Continue Reading

What Happens If an Individual Can’t Pay Taxes

While you probably don’t have any problems paying your tax bills, you may wonder: What happens in the event you (or someone you know) can’t pay taxes on time? Here’s a look at the options.

08 18 20 1188221885 ITB 560x292

Most importantly, don’t let the inability to pay your tax liability in full keep you from filing a tax return properly and on time. In addition, taking certain steps can keep the IRS from instituting punitive collection processes.

Continue Reading

Will You Have to Pay Tax on Your Social Security Benefits?

If you’re getting close to retirement, you may wonder: Are my Social Security benefits going to be taxed? And if so, how much will you have to pay?

08 25 20 485008004 ITB 560x292

It depends on your other income. If you’re taxed, between 50% and 85% of your benefits could be taxed. (This doesn’t mean you pay 85% of your benefits back to the government in taxes. It merely that you’d include 85% of them in your income subject to your regular tax rates.)

Continue Reading

5 Key Points About Bonus Depreciation

You’re probably aware of the 100% bonus depreciation tax break that’s available for a wide range of qualifying property. Here are five important points to be aware of when it comes to this powerful tax-saving tool.

08 31 20 1151885486 SBTB 560x292

1. Bonus Depreciation Is Scheduled to Phase Out

Under current law, 100% bonus depreciation will be phased out in steps for property placed in service in calendar years 2023 through 2027. Thus, an 80% rate will apply to property placed in service in 2023, 60% in 2024, 40% in 2025, and 20% in 2026, and a 0% rate will apply in 2027 and later years.

Continue Reading

Back-To-School Tax Breaks on the Books

Despite the COVID-19 pandemic, students are going back to school this fall, either remotely, in-person or under a hybrid schedule. In any event, parents may be eligible for certain tax breaks to help defray the cost of education.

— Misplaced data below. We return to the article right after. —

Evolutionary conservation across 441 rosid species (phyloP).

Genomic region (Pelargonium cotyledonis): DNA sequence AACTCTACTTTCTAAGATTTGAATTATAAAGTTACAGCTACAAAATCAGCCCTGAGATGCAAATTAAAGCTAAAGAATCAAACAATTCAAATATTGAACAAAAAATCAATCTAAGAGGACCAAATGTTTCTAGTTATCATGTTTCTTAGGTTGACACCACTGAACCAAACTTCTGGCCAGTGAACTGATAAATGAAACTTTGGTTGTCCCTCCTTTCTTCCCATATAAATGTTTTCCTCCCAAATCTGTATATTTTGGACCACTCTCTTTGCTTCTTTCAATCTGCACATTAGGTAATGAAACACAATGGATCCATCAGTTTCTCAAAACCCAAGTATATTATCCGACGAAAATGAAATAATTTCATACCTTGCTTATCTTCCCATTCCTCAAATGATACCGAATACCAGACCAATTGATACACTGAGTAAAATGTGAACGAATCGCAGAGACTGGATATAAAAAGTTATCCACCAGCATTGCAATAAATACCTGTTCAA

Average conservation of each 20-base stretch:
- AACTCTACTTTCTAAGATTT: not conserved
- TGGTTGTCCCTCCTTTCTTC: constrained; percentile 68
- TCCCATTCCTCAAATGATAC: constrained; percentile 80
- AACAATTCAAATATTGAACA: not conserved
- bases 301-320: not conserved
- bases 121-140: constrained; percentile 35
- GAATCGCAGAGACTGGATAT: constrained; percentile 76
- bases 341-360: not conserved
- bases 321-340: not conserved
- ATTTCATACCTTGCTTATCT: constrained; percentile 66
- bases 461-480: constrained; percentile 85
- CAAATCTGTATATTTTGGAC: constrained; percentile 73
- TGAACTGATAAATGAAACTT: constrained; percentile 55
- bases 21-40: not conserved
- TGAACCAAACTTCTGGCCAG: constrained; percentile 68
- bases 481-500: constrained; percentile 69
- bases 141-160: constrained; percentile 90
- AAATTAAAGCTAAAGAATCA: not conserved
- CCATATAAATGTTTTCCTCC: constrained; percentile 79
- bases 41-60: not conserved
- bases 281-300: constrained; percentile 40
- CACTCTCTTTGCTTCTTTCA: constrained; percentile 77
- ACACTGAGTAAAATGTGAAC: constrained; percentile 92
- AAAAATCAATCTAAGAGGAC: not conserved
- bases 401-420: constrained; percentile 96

09 01 20 1154631974 ITB 560x292

Here is a summary of some of the tax breaks available for education.

Continue Reading

File Cash Transaction Reports for Your Business — on Paper or Electronically

Does your business receive large amounts of cash or cash equivalents? You may be required to submit forms to the IRS to report these transactions.

07 17 20 1246340606 FTP 560x292 2

Filing Requirements

Each person engaged in a trade or business who, in the course of operating, receives more than $10,000 in cash in one transaction, or in two or more related transactions, must file Form 8300. Any transactions conducted in a 24-hour period are considered related transactions. Transactions are also considered related even if they occur over a period of more than 24 hours if the recipient knows, or has reason to know, that each transaction is one of a series of connected transactions.

Continue Reading

Are Scholarships Tax-Free or Taxable?

COVID-19 is changing the landscape for many schools this fall. But many children and young adults are going back, even if it’s just for online learning, and some parents will be facing tuition bills. If your child has been awarded a scholarship, that’s cause for celebration! But be aware that there may be tax implications.

07 28 20 1197075854 ITB 560x292

Scholarships (and fellowships) are generally tax-free for students at elementary, middle and high schools, as well as those attending college, graduate school or accredited vocational schools. It doesn’t matter if the scholarship makes a direct payment to the individual or reduces tuition.

Continue Reading

Why Do Partners Sometimes Report More Income on Tax Returns Than They Receive in Cash?

If you’re a partner in a business, you may have come across a situation that gave you pause. In a given year, you may be taxed on more partnership income than was distributed to you from the partnership in which you’re a partner.

07 27 20 595143658 SBTB 560x292

Why is this? The answer lies in the way partnerships and partners are taxed. Unlike regular corporations, partnerships aren’t subject to income tax. Instead, each partner is taxed on the partnership’s earnings — whether or not they’re distributed. Similarly, if a partnership has a loss, the loss is passed through to the partners. (However, various rules may prevent a partner from currently using his share of a partnership’s loss to offset other income.)

Continue Reading

Take Advantage of a “Stepped-Up Basis” When You Inherit Property